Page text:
Moving Forward...Honoring Our Legacy


Historical Summary of the Friends of the HRIC

The Friends of the HRIC is the most recent incarnation of the Organizing Committee, a community group established in January 2001, to help secure the establishment, development and operation of the New Jersey Hispanic Research and Information Center at the Newark Public Library (NJHRIC @ NPL). By 2007, as the NJHRIC was already in operation at the NPL, the Committee renamed itself the Hispanic Support Network of NJHRIC and labored under that name from 2007-2010. In December 2010 it opted to incorporate itself under the broader name of Latino Archives Supporters (DBA Friends of the HRIC), drafted new by-laws and applied for non-profit status. But regardless of which name the group took, many of the initial members have remained on board for most of the last ten years and have worked very hard to help make the NJHRIC a reality.

From its inception the group has played several important roles.  Originally, it acted as an advisory group to those in the Newark Public Library who showed interest in developing the New Jersey Hispanic Research and Information Center, an institution devoted to the rescue and preservation of the Latino historic legacy in the state. It helped the Center’s co-founders Olga Jiménez Wagenheim and Ingrid Betancourt to identify potential candidates for oral history interviews and seek donations from among the various Latino groups.  It organized several yearly activities to help spread the word about the need to establish an archival repository, to collect historical data on various Latino communities in New Jersey. It fundraised for the establishment and operation of the Center through letter campaigns, social activities and its signature event, the María De Castro Blake Community Service Awards Dinner.  The community service award, created in María Blake’s name, has been presented to many Hispanic leaders who, like her, help to empower others and thus contribute to New Jersey’s society. It created a Latino Lecture Series, premiered several films on Latinos and sponsored workshops on oral history.  Through these activities and its ongoing collaboration with the NPL and other groups in New Jersey, the Friends also helps to disseminate information about the work being done at the NJHRIC.  

 The NJHRIC offers a variety of services. The Sala Hispanoamericana, the earliest of the Center’s three tiers, has the largest Spanish-language collection of books and materials in the state. For more than twenty years the Sala staff has been providing library and information services as well as programs to the Latino community of Newark and its surrounds.   Since 200l thanks to the collaboration of the Friends, the Newark Public Library has been able to develop the Puerto Rican Community Archives (PRCA), the NJHRIC’s second tier. The PRCA, under the direction of archivist Yesenia López, has a growing collection of thousands of cubic feet of historical documents, all of them donated by Puerto Ricans from various settlements throughout the state.  Since 2005, the Friends have also supported the development of the Hispanic Reference Center, the third tier of NJHRIC, a unit devoted to documenting all Latino groups in New Jersey via oral history and traditional research methods.  With the Friend’s help, the NJHRIC was able to secure a grant from the New Jersey Legislature in 2005, to train several archival assistants for the PRCA and to document the historic legacy of four Latino groups in New Jersey (Cuban, Colombian, Dominican, Ecuadorian) as part of the ongoing work of the Hispanic Reference Center.  One of those projects, a profile of Cubans in New Jersey, was recently completed and is now slated for publication later this year.  When completed, all four Community Profiles will become part of the growing collection of the Hispanic Reference Center. The grant also made it possible to conduct dozens of oral history interviews with Latino leaders from various groups.  Most of the taped interviews have been transcribed and archived. The data obtained through each of these means are being processed so that they can be made available to students, scholars and researchers interested in the New Jersey Latino experience.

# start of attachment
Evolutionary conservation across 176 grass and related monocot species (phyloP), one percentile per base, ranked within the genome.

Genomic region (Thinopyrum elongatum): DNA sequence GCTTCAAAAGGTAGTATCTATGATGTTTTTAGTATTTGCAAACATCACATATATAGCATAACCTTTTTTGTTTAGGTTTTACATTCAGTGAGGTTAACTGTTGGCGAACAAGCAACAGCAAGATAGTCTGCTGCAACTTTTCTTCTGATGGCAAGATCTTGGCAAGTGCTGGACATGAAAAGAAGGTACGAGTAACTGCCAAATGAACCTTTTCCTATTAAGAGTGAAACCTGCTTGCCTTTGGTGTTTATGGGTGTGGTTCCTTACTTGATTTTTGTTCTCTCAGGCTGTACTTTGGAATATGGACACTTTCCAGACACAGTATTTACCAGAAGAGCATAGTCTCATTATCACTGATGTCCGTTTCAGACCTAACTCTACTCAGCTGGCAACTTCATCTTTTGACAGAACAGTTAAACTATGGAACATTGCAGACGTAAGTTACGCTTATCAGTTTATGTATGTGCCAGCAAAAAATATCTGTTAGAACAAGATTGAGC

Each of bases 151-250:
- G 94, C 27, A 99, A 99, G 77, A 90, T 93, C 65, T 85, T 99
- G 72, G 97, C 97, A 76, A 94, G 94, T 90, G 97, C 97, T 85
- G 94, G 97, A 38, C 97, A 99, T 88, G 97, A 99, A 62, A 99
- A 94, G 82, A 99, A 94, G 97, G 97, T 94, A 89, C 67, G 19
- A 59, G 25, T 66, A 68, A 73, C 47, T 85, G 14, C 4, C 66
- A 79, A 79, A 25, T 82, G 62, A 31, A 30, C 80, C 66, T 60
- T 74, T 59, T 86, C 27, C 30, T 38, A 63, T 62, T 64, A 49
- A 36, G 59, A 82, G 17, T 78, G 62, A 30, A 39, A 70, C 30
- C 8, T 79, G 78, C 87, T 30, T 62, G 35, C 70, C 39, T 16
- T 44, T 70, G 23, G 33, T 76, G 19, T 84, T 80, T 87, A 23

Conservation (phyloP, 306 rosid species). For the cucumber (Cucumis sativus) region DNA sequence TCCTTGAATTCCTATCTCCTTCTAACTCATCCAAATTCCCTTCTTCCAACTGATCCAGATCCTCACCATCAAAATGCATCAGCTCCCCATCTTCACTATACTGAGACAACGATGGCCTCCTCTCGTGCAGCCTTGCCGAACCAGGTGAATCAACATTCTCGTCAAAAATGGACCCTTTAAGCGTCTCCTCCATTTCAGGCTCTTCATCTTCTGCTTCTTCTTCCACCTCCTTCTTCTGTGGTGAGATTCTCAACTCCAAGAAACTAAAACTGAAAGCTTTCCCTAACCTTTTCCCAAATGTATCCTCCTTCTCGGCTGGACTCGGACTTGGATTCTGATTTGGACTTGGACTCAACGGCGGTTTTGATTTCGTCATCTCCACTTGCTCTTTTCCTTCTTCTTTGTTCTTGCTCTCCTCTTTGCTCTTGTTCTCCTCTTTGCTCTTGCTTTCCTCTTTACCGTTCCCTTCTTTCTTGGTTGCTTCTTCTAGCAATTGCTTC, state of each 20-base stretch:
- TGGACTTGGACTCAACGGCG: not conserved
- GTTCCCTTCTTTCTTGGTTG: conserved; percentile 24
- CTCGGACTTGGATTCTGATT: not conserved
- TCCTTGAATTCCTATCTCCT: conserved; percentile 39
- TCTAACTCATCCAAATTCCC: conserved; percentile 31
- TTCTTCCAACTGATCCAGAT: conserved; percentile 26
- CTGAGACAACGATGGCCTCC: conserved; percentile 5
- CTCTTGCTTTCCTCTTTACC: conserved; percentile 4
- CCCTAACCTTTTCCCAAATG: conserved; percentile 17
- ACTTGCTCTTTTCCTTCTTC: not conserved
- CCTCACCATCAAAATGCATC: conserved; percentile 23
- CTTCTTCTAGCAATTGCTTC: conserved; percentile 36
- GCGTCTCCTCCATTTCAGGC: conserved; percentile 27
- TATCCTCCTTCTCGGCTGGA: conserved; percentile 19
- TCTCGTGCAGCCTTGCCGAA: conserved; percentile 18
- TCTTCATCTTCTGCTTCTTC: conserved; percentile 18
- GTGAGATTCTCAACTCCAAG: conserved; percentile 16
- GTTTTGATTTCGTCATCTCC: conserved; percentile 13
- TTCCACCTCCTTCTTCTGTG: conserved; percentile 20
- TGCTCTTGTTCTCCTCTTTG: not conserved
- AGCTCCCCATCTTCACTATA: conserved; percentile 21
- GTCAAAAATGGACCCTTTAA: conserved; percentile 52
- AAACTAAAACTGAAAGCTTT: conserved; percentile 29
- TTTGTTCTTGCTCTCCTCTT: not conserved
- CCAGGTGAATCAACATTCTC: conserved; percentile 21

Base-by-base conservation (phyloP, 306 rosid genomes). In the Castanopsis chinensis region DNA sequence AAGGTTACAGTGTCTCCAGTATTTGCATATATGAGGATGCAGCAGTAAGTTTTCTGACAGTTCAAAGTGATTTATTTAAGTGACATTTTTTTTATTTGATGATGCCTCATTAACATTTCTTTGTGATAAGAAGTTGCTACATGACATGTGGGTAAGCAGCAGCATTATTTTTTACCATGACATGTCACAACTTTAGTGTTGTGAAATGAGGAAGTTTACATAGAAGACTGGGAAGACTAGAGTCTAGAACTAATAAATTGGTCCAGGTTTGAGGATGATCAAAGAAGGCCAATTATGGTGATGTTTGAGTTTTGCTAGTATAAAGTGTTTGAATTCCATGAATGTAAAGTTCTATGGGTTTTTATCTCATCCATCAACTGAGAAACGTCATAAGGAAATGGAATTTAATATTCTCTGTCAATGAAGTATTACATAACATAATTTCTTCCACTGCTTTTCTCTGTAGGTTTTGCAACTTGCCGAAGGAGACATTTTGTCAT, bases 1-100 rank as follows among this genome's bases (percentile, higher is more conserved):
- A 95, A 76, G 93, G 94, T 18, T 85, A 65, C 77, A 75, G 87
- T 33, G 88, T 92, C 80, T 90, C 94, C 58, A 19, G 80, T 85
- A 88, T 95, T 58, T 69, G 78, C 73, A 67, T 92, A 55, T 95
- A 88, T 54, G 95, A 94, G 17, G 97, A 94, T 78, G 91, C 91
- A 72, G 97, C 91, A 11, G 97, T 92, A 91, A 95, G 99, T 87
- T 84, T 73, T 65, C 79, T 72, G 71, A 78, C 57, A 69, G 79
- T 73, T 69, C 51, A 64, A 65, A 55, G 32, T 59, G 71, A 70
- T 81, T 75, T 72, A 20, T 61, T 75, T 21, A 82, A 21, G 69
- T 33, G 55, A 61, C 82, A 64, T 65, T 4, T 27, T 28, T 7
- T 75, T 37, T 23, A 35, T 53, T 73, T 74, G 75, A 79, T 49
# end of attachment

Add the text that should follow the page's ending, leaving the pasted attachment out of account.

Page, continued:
Yet, as hard as the Friends of the HRIC have worked, their efforts would have yielded meager results had it not been for the steadfast support they have received from the Latino community and many others throughout New Jersey.  Without their encouragement in the form of donations and attendance to the Friends’ activities the goal of establishing a NJHRIC at the NPL would still be a dream.  To them, our most sincere thanks. 

 Remarks by Olga Jiménez Wagenheim